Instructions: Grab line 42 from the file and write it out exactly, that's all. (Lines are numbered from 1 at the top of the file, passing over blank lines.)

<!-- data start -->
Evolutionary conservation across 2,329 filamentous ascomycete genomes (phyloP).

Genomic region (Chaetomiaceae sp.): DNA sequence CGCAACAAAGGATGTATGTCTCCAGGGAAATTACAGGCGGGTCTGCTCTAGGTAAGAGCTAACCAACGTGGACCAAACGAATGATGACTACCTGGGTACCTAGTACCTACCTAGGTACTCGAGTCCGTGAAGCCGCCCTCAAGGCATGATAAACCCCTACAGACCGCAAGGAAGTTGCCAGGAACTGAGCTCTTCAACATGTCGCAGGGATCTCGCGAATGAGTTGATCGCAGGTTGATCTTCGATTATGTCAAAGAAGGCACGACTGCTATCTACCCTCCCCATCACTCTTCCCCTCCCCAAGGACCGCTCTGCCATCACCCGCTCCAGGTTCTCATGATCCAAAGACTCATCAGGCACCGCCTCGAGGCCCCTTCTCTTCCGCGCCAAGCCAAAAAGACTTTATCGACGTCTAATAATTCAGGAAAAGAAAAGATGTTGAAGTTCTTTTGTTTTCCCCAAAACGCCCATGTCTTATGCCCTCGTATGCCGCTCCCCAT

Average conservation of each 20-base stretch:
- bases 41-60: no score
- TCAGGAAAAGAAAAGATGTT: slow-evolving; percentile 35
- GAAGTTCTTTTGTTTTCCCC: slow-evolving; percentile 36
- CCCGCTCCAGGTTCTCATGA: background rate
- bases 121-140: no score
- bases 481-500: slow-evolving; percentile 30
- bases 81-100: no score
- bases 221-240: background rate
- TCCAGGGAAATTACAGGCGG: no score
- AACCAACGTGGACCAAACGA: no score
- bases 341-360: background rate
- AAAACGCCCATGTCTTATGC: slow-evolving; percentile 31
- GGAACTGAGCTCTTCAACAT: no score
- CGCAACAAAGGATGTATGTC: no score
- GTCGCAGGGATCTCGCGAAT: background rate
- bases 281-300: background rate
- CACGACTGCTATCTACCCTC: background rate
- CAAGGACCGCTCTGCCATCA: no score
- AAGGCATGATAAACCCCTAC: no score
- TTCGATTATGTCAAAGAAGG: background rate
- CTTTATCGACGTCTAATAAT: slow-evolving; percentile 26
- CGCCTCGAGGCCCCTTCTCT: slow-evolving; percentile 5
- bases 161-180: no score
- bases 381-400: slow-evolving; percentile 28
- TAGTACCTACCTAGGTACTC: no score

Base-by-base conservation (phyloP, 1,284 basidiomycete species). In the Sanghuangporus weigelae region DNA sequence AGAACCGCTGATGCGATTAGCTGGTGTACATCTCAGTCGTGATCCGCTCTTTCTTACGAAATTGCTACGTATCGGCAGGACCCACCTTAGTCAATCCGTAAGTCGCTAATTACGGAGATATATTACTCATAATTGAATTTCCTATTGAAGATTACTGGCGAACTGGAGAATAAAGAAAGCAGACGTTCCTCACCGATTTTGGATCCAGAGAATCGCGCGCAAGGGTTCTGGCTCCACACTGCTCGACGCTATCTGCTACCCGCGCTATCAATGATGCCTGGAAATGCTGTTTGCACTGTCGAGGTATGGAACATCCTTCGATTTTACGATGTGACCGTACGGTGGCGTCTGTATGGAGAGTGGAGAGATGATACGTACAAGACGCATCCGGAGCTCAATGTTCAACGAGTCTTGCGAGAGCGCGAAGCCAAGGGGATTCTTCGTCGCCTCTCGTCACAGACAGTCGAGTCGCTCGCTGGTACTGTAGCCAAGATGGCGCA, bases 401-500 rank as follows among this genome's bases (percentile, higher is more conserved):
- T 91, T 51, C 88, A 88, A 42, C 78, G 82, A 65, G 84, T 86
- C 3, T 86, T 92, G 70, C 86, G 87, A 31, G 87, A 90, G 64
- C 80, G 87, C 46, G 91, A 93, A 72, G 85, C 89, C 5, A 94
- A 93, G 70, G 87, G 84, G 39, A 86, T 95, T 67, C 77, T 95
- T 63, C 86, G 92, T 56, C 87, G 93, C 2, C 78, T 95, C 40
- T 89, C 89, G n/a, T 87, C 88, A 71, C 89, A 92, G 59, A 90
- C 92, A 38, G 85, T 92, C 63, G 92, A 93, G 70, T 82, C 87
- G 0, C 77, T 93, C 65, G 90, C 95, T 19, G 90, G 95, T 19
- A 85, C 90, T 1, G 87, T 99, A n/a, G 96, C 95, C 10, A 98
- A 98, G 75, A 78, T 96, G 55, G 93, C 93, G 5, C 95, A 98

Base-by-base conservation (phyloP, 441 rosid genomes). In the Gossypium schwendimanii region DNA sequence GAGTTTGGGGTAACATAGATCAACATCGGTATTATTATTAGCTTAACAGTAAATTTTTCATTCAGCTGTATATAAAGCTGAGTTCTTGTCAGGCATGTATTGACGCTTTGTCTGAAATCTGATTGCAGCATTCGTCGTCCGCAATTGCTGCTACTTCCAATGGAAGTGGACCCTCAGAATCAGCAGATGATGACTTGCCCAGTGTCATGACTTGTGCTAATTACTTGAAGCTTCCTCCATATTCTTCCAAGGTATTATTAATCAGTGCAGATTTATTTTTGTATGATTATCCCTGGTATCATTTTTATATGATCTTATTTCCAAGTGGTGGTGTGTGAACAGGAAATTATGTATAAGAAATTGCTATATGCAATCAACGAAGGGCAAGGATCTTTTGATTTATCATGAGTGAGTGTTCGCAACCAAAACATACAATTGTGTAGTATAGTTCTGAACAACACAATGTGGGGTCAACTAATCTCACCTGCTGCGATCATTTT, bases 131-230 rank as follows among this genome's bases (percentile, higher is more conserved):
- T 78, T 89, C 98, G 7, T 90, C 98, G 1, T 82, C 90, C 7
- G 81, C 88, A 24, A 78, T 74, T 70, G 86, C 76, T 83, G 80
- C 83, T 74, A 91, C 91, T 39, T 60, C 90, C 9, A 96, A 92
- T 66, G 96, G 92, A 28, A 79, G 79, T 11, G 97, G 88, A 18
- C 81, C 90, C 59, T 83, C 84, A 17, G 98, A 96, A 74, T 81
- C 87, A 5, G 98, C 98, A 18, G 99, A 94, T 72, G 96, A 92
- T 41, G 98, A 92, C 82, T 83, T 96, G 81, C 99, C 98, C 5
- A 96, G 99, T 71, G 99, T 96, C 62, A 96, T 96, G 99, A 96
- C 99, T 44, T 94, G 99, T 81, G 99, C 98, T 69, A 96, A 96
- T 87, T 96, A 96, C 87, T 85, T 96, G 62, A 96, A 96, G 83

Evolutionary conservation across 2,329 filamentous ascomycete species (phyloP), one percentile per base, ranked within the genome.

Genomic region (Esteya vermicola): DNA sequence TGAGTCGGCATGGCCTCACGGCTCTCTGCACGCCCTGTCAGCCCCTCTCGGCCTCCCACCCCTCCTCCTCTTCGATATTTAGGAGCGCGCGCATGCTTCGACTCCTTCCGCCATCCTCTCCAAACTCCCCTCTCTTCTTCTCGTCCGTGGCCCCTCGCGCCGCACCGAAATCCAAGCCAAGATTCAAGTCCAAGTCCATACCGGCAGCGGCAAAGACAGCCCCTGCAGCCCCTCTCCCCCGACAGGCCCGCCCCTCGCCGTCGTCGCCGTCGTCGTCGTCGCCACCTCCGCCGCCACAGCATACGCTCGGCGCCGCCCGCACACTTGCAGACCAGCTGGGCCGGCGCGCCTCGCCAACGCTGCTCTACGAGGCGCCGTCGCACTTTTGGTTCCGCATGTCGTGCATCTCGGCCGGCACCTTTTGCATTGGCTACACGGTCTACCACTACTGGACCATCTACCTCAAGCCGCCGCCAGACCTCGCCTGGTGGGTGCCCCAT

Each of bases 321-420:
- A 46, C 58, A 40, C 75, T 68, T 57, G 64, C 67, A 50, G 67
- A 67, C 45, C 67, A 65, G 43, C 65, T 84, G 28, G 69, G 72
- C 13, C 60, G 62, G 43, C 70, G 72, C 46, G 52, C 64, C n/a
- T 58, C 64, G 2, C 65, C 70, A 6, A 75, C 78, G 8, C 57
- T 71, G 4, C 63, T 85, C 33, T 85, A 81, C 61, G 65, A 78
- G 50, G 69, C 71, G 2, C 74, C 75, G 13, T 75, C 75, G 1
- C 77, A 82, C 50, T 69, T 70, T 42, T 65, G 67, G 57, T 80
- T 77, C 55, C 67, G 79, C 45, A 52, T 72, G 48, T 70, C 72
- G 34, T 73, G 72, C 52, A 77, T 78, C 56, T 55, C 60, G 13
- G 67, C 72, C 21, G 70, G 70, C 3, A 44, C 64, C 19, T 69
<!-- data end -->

- G 81, C 88, A 24, A 78, T 74, T 70, G 86, C 76, T 83, G 80